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Oct. 17 (Bloomberg) -- Halliburton Co., the world’s second- largest oilfield services provider, fell as much as 8 percent on concern for oil-price volatility and the slower than expected growth in its international business.
Net income rose to $683 million, or 74 cents a share, from $544 million, or 60 cents, a year earlier, Houston-based Halliburton said in a statement today. Excluding an impairment charge and costs from an arbitration ruling against a former subsidiary, the company earned 94 cents a share, 3 cents more than the average of 32 analysts’ estimates compiled by Bloomberg. Operating income in the company’s region that includes Europe and Africa fell by half to $66 million in the quarter.
Halliburton fell 8 percent to $34.48 at the close in New York. The shares have 32 “buy” and 3 “hold” ratings from analysts.
“The international improvement is just not coming to fruition as expected,” said Brian Youngberg, an analyst at Edward Jones in St. Louis, who rates the shares a “hold” and owns none. “Everything’s banking on North America right now.”
Other large oilfield service providers were affected by Halliburton’s results. Schlumberger Ltd., the world’s biggest provider of labor and technology to the producers, fell 5 percent, and Baker Hughes Inc., the third-largest servicer, dropped 6 percent.
“We need to hear from the E&P guys on where their capital budgets are going to be and what their plans are,” Brian Uhlmer, an analyst at Global Hunter Securities in Houston, who rates the Halliburton shares at “accumulate” and owns none, said today in a telephone interview.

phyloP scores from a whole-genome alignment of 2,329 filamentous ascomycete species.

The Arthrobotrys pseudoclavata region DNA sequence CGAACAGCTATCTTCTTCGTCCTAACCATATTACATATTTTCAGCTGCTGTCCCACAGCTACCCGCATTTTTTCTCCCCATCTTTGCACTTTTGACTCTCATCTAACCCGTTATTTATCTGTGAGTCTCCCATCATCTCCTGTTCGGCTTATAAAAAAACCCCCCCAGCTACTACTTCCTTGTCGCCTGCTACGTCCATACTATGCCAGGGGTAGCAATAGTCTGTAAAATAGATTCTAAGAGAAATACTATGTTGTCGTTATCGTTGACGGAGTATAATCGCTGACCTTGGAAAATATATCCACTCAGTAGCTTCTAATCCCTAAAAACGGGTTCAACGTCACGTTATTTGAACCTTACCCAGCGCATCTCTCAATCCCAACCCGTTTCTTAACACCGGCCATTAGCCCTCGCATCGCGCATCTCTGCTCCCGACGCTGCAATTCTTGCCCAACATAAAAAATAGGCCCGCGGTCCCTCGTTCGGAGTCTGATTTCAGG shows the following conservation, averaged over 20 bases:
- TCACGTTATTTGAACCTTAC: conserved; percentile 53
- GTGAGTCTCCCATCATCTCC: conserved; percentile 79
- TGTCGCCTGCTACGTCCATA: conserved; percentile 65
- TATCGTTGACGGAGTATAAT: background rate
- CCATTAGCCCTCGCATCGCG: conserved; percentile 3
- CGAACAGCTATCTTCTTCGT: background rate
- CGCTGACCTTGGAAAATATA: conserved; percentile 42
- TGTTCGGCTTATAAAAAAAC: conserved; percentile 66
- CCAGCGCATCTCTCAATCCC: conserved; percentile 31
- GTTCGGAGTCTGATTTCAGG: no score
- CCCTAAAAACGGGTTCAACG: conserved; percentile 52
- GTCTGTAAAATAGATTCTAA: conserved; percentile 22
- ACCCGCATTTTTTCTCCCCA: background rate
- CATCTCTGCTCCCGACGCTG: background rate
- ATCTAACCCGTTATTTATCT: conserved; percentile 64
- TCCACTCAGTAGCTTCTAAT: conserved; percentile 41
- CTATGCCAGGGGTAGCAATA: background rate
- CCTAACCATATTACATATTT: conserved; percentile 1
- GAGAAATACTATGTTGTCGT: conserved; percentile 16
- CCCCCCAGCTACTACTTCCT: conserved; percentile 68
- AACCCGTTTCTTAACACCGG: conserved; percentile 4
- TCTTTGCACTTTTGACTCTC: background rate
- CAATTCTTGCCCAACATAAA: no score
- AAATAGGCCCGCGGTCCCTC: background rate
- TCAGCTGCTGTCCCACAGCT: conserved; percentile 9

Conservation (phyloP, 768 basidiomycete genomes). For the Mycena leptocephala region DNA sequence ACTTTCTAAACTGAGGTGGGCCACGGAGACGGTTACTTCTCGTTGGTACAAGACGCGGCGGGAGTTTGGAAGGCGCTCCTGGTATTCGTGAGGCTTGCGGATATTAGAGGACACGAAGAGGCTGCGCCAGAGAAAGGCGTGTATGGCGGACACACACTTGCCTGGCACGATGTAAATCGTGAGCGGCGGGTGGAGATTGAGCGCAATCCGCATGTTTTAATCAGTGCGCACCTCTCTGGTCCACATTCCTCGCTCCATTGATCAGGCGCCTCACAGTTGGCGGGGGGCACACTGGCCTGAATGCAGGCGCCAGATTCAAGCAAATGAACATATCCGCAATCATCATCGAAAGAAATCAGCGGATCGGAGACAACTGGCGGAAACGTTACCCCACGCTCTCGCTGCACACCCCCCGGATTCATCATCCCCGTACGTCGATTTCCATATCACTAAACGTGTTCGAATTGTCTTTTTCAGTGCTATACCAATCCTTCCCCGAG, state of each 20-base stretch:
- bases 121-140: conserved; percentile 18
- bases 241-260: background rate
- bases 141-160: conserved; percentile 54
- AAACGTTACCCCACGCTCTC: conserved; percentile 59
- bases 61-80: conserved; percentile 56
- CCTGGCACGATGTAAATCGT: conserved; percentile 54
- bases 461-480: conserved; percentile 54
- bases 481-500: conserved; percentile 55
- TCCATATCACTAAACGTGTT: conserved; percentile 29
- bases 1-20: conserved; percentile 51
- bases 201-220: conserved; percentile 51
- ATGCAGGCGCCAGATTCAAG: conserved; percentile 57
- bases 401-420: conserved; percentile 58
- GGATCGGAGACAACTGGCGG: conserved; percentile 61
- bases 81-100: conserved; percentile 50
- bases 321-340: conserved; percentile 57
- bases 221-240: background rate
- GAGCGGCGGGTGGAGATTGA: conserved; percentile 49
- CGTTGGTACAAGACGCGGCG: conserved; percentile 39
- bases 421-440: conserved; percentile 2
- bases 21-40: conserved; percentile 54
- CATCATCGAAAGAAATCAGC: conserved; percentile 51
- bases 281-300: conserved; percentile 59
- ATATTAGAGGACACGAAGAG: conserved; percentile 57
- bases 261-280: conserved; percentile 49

Oil prices in New York had the largest quarterly drop since the 2008 financial crisis, tumbling to a one-year low as signs of slowing growth in China, the U.S. and Germany heightened concern that fuel demand will weaken. Futures contracts have dropped 24 percent from a high of $113.93 on April 29.
“The recent drop in oil prices and related declines in equity markets have been unsettling to investors,” said Dave Lesar, chairman and chief executive officer, said in the statement. “Despite short-term macroeconomic concerns, I continue to believe in the long-term prospects for our business.”
Halliburton’s international business is showing gradual recovery and the company has “continued confidence in the resiliency of the North American market,” Lesar said. Demand for services to produce oil and natural gas will grow as field development becomes more complex, he said.
Sales for the third quarter climbed 40 percent to $6.55 billion, driven by growth in its Western Hemisphere business, the company said.
“The big question is what happens over the next six to 12 months in more of a moderate commodity price environment,” said Scott Gruber, a New York-based analyst at Sanford C. Bernstein who rates the shares at “market perform” and owns none. “The main focus is going to be on the sustainability of pumping margins and whether Halliburton can improve its Eastern Hemisphere margins.”
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